If you really want to step up your audio horror listening experience, you’ll follow the advice of Ambrose Bierce and find The Suitable Surroundings: “In solitude—at night—by the light of a candle.” An experience like this really assists with the verisimilitude. Effects and music, which we at Pseudopod tend to use sparingly, help to establish this sense of place. The gentle audio production in “20 Simple Steps to Ventriloquism” by Jon Padgett establishes that we’re listening to a self-help record, as the static slowly builds to a reality-shattering crescendo.
This sense of authenticity is assisted with the right narrator. I find that hearing the unabridged World War Z audiobook is superior to reading it. For those of you who have not experienced it, we are presented with a series of journalistic interviews of a number of people who lived through the zombie apocalypse, from patient zero through crash to recovery. Max Brooks went to great lengths to find appropriate narrators for each of the different interviewees, and it’s easy to lose yourself in the story. A personal favorite is Henry Rollins delivering the story of a bodyguard who was employed to protect an ill-conceived reality show from the invaders at the gate during the crash.
Creating an experience like this is something that guided our 400th episode, which is the phenomenal “The Screwfly Solution” by James Tiptree, Jr. The cold delivery of congressional reports and newspaper clippings. The uncannily unblinkered interview with the infected soldier. The heartfelt emotions and fears that are slowly metered out in letters between a couple separated by work and continents. Each of these segments performs the click-click-click of the chain as your roller coaster climbs the first hill. We can see over the crest and then we are wholly owned by the story.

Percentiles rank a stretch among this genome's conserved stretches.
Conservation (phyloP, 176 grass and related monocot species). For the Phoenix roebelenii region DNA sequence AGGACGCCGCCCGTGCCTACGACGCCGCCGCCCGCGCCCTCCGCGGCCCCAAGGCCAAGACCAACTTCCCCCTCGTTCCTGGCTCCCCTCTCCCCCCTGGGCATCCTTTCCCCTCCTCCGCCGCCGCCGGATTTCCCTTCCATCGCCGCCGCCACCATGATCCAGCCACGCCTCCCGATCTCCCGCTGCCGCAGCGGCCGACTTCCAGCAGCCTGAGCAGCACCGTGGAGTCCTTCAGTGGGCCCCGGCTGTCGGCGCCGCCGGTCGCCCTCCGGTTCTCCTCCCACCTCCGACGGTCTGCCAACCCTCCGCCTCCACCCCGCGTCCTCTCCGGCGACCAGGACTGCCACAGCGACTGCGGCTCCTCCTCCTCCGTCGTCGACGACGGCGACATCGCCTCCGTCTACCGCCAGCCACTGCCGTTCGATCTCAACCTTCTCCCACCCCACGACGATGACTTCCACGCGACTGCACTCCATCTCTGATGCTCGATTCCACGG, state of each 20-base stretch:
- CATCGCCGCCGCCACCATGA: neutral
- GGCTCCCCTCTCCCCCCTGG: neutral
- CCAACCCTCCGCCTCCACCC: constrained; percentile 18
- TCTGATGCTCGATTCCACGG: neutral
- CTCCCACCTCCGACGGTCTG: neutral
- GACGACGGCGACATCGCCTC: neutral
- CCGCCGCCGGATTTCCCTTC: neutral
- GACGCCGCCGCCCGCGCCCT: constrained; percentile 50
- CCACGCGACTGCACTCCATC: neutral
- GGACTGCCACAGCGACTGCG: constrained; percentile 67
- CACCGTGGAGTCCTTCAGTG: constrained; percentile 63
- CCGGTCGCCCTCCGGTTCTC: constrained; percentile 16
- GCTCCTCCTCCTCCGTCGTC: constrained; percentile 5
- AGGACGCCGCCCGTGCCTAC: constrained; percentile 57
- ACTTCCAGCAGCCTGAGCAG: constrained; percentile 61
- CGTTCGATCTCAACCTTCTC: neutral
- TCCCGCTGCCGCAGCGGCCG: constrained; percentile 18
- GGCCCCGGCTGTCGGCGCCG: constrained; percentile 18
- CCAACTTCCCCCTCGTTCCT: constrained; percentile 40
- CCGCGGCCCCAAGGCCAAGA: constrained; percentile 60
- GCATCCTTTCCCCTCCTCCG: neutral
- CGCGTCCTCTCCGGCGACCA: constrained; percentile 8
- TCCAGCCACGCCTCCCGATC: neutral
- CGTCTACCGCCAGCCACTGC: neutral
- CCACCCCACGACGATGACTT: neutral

Picking the right narrator for the story is something we work on diligently and constantly strive to fine tune. If our POV character is a woman from New England, a British man is not the right fit. If our protagonist is Australian, a Kiwi isn’t quite right either. Grabbing a local or heritage narrator helps to ensure that the inflection is on the proper syllable and the names are pronounced closer to their intent. If you ever wanted to hear what a proper Mainer accent sounds like, grab a copy of The Colorado Kid by Stephen King. Jeffrey DeMunn elevates an unsatisfying story to something amazing. Anson Mount delivers a perfect wind-chapped rancher in “The Horror at the Mound” by Robert E. Howard. Jump scares are tough to pull off in a reading, but when the monster menaces, we’re given that visceral reaction. No one delivers a better British grave robber than Ian Stuart in “The Worm that Gnaws” by Orrin Grey. This performance continues to unsettle both the author and narrator. The right narrator is a critical piece in delivering the setting with proper articulation and dropped vowels.
With audio, our job is to help establish the setting as efficiently as possible, to remove as many cognitive barriers as possible, and to allow your visualization to work unfettered. Turn on, tune in, and let the bodies drop.